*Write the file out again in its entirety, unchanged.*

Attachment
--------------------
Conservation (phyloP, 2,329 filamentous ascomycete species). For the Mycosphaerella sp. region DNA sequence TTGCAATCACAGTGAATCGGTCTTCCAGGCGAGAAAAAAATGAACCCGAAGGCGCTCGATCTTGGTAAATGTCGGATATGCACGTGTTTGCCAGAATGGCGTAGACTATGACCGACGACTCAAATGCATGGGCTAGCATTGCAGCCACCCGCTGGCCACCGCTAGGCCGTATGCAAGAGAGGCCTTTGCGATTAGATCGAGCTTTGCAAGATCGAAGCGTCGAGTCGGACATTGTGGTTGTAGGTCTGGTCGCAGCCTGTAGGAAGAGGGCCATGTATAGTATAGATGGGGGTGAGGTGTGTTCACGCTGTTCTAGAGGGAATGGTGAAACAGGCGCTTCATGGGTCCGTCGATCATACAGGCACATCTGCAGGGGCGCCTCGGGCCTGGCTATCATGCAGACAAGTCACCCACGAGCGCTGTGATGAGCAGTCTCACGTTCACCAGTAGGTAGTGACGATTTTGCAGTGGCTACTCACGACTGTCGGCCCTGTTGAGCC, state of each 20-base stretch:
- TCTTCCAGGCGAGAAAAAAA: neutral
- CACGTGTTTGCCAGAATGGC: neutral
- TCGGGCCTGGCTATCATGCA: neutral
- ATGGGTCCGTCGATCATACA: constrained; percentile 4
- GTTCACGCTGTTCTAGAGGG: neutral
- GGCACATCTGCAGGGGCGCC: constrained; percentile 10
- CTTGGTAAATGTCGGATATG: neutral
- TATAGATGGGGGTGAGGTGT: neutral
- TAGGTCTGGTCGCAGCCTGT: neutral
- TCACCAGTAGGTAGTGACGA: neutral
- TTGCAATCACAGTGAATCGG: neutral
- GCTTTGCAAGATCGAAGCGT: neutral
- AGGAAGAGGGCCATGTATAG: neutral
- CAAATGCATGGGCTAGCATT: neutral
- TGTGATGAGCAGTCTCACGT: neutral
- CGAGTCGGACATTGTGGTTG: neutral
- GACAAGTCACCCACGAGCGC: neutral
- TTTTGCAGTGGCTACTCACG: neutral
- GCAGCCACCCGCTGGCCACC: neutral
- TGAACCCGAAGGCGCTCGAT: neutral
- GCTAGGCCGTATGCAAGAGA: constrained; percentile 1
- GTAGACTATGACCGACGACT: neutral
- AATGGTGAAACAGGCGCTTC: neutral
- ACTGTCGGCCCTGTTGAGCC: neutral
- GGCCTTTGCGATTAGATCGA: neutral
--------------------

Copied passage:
Conservation (phyloP, 2,329 filamentous ascomycete species). For the Mycosphaerella sp. region DNA sequence TTGCAATCACAGTGAATCGGTCTTCCAGGCGAGAAAAAAATGAACCCGAAGGCGCTCGATCTTGGTAAATGTCGGATATGCACGTGTTTGCCAGAATGGCGTAGACTATGACCGACGACTCAAATGCATGGGCTAGCATTGCAGCCACCCGCTGGCCACCGCTAGGCCGTATGCAAGAGAGGCCTTTGCGATTAGATCGAGCTTTGCAAGATCGAAGCGTCGAGTCGGACATTGTGGTTGTAGGTCTGGTCGCAGCCTGTAGGAAGAGGGCCATGTATAGTATAGATGGGGGTGAGGTGTGTTCACGCTGTTCTAGAGGGAATGGTGAAACAGGCGCTTCATGGGTCCGTCGATCATACAGGCACATCTGCAGGGGCGCCTCGGGCCTGGCTATCATGCAGACAAGTCACCCACGAGCGCTGTGATGAGCAGTCTCACGTTCACCAGTAGGTAGTGACGATTTTGCAGTGGCTACTCACGACTGTCGGCCCTGTTGAGCC, state of each 20-base stretch:
- TCTTCCAGGCGAGAAAAAAA: neutral
- CACGTGTTTGCCAGAATGGC: neutral
- TCGGGCCTGGCTATCATGCA: neutral
- ATGGGTCCGTCGATCATACA: constrained; percentile 4
- GTTCACGCTGTTCTAGAGGG: neutral
- GGCACATCTGCAGGGGCGCC: constrained; percentile 10
- CTTGGTAAATGTCGGATATG: neutral
- TATAGATGGGGGTGAGGTGT: neutral
- TAGGTCTGGTCGCAGCCTGT: neutral
- TCACCAGTAGGTAGTGACGA: neutral
- TTGCAATCACAGTGAATCGG: neutral
- GCTTTGCAAGATCGAAGCGT: neutral
- AGGAAGAGGGCCATGTATAG: neutral
- CAAATGCATGGGCTAGCATT: neutral
- TGTGATGAGCAGTCTCACGT: neutral
- CGAGTCGGACATTGTGGTTG: neutral
- GACAAGTCACCCACGAGCGC: neutral
- TTTTGCAGTGGCTACTCACG: neutral
- GCAGCCACCCGCTGGCCACC: neutral
- TGAACCCGAAGGCGCTCGAT: neutral
- GCTAGGCCGTATGCAAGAGA: constrained; percentile 1
- GTAGACTATGACCGACGACT: neutral
- AATGGTGAAACAGGCGCTTC: neutral
- ACTGTCGGCCCTGTTGAGCC: neutral
- GGCCTTTGCGATTAGATCGA: neutral